In the eyes, baby.

  3. Lucas de Lima

    OMG Joyelle, yes! Potato eyes will obviously be part 2 of this post. Maybe Mother Mary Potato can write it. That quote is rich.

    Tim, glad to see someone else join the Ouroboros fan club. It’s only a matter of time before everyone falls into such a tantalizing mouth.

  4. Lara Glenum

    I absolutely love what you’re developing here, Lucas: queerness’s radical potential to transmute absolutely everything. Its ability to rhizomatically devour the code in its entirety, rather than simply inverting it.

    “It enacts, appeals to, and dares to commingle and consume all bodies and things.” Yes.

    Beautiful.

  5. Danielle Pafunda

    A rad cannibalistic lineage you’re tracing, here, Lucas!

    I’m thinking about the difference between a hungry rhizome and an infectious rhizome… and how this commingling and consuming functions with bodies in pain / bodies with disabilities. Something exciting to unpack in there!

    The way you apply the convivial here might actually be quite useful for talking about gurlesque (and other feminist aesthetics!). This term is new to me through your posts, but haven’t gotten to read the Puar article yet, so must do that! & I agree that there’s a real different trajectory for the gurlesque and the (woot!) potatoesque. I don’t think gurlesque commingles, or consumes bodies. There are feminist aesthetics that do that, and I don’t really care for them because they often resort to really essentialist readings of femaleness. Tricky territory for me!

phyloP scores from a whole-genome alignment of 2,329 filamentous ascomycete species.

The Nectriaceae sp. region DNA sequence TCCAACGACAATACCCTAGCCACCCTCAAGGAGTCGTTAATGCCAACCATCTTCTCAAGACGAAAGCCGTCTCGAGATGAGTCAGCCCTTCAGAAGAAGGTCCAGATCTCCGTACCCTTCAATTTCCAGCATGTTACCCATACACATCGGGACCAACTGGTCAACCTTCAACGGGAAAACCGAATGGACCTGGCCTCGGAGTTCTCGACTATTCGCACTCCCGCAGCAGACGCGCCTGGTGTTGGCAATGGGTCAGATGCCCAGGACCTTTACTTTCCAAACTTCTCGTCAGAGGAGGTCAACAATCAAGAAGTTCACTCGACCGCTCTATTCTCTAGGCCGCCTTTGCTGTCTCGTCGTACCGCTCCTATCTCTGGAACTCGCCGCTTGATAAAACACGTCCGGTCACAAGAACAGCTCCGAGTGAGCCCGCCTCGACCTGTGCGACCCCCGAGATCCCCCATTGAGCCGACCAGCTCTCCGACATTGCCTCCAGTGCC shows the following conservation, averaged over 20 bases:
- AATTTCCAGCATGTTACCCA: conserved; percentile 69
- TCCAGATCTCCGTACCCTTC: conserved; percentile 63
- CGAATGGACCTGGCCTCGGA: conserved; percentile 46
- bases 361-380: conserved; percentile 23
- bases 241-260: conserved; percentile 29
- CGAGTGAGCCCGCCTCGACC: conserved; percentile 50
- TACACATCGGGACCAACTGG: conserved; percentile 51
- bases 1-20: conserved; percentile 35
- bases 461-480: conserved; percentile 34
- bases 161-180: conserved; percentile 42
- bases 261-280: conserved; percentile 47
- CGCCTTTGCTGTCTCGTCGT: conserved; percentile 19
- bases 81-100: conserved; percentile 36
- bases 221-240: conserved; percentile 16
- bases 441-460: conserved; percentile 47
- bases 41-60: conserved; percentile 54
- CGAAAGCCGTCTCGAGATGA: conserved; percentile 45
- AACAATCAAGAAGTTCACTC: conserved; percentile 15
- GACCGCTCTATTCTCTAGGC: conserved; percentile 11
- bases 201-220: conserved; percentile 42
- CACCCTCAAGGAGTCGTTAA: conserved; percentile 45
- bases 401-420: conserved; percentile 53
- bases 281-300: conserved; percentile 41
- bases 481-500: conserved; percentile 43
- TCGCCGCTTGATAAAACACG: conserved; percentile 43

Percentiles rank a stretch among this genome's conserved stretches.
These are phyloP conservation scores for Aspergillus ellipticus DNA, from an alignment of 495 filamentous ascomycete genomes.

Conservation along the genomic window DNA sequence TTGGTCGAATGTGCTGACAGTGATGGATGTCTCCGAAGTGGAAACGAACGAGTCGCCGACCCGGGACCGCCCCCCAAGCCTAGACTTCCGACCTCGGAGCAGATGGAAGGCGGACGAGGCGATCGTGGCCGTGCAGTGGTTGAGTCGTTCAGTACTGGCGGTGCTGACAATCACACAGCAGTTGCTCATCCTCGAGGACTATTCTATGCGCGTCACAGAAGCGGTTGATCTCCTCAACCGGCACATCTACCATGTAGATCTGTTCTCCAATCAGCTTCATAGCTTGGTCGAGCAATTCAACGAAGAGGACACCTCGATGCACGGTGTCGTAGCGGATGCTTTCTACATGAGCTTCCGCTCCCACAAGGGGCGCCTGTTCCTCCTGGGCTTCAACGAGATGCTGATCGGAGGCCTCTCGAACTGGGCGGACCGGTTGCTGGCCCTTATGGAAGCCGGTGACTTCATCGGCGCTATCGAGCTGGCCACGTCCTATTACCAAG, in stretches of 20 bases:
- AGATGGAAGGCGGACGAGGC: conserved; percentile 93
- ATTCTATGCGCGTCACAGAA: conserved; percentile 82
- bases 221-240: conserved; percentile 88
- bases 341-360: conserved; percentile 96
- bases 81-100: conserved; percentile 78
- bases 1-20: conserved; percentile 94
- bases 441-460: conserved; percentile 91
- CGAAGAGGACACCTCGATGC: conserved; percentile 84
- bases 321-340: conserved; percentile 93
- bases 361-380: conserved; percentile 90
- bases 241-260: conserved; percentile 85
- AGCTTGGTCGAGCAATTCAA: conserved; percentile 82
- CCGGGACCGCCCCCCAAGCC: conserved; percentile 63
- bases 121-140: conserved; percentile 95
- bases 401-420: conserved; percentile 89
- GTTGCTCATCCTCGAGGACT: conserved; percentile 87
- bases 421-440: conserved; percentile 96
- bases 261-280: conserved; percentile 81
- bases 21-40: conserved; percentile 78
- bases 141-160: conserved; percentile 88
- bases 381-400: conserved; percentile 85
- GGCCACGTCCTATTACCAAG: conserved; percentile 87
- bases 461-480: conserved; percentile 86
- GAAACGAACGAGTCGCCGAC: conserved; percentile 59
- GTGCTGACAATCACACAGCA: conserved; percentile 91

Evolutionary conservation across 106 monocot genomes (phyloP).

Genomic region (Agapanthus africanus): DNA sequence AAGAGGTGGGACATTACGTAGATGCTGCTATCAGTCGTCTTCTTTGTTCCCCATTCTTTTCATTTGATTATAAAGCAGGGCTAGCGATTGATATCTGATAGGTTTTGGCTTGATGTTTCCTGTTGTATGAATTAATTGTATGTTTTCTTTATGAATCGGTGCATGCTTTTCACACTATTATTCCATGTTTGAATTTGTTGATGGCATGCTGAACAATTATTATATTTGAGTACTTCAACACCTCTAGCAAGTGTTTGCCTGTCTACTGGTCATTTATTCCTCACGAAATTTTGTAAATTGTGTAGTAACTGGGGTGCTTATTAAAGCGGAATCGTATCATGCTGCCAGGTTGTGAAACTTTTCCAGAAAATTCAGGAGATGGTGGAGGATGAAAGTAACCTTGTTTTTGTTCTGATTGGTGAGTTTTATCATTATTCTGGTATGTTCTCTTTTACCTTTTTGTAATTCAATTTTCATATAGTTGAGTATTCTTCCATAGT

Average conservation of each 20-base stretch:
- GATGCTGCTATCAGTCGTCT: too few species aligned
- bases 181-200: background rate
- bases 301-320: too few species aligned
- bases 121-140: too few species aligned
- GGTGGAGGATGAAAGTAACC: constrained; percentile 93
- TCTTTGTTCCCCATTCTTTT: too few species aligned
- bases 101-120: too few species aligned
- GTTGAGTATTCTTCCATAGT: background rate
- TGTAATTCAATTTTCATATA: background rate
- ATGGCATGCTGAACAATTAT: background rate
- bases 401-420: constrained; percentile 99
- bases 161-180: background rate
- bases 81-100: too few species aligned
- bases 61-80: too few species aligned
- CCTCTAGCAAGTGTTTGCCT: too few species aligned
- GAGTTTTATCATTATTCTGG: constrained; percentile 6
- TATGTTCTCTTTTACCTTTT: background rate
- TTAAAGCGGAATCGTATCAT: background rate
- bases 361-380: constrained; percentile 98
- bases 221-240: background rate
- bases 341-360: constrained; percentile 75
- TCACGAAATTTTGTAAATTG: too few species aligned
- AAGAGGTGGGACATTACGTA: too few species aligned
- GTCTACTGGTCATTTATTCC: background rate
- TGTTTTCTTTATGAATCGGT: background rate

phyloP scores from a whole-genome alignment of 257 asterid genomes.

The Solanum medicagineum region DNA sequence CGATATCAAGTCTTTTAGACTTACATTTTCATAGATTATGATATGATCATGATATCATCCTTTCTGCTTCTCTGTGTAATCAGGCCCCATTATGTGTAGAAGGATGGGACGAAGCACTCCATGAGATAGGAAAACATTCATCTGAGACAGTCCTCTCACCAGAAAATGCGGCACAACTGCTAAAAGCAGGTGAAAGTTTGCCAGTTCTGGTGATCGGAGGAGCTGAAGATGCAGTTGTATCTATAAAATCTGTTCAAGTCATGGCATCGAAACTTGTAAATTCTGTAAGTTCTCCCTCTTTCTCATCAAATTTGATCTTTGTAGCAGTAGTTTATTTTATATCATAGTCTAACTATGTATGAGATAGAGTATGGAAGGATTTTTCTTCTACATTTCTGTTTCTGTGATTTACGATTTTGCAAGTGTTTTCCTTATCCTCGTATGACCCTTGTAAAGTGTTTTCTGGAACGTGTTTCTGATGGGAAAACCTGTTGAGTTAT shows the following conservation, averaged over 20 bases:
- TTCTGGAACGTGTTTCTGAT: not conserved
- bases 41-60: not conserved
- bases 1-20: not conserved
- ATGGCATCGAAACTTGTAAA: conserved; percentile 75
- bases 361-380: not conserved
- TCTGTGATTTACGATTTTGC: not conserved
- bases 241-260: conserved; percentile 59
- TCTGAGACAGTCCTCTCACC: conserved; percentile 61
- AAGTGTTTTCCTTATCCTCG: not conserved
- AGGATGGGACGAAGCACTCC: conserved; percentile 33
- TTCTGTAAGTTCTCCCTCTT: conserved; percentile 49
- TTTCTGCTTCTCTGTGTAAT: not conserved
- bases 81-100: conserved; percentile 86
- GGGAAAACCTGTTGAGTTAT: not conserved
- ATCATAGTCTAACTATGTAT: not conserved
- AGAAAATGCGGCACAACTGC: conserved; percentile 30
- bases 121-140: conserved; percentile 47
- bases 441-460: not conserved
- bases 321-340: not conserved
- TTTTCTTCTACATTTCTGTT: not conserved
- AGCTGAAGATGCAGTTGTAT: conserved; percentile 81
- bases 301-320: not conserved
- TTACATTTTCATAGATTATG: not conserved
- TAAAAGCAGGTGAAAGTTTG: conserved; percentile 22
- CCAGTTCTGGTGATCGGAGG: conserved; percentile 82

I want to ask, is the cannibal different when your speaker is cultured to produce more bodies in her body? & then not supposed to eat them when they come out? & then they devour your body from your non/orifices? & I want to ask that without essentializing the bio-mother-body, but by liberating the aesthetic and circumstantial weirdness of reproduction from that notion of universal motherbody. I also want to keep in mind the different lived experience of bodies that are called on to perform in all these different fashions. I don’t know! My snakes are running loose! Maybe Mother Mary Potato can help us!

    Yours (with clearly not enough coffee in her system!),
    Danielle

  6. Johannes

    Lucas,

    Super post.

    It might be useful to think about what these terms are. What we want these terms to do – describe, incite, read?

    To me the gurlesque was never about identity, never meant you had to be a woman to write it. And, I never saw the gurlesque as being a movement or following specific rules (I never thought that it had to be written by female poets).

    I saw it as a term that identified and called attention to certain aesthetic sensibilities that had been brewing all over the place, including certainly many of the poets I consider the best/most interesting poets alive (Kim Hyesoon, Aase Berg, Chelsea Minnis etc) – poets interested in theatricality, violence, gothic/grotesque, trash and artifice. And importantly, artists in other genre (Kara Walker, Nathalie Djurberg, some of the “lowbrow” art etc).

    This wide-spread-ness means to me I’m very wary of defining the gurlesque the way it has been recently: that there is a definite strategy with a definite meaning etc. I know Swedish writers who are starting to write about the gurlesque in Swedish writing, but their feeling is: We’ve been doing this for years, but now we’re happy to have this term to use when we discuss it. (In fact there’s a much stronger presence of this aesthetic in Swedish poetry than in US poetry I would argue.)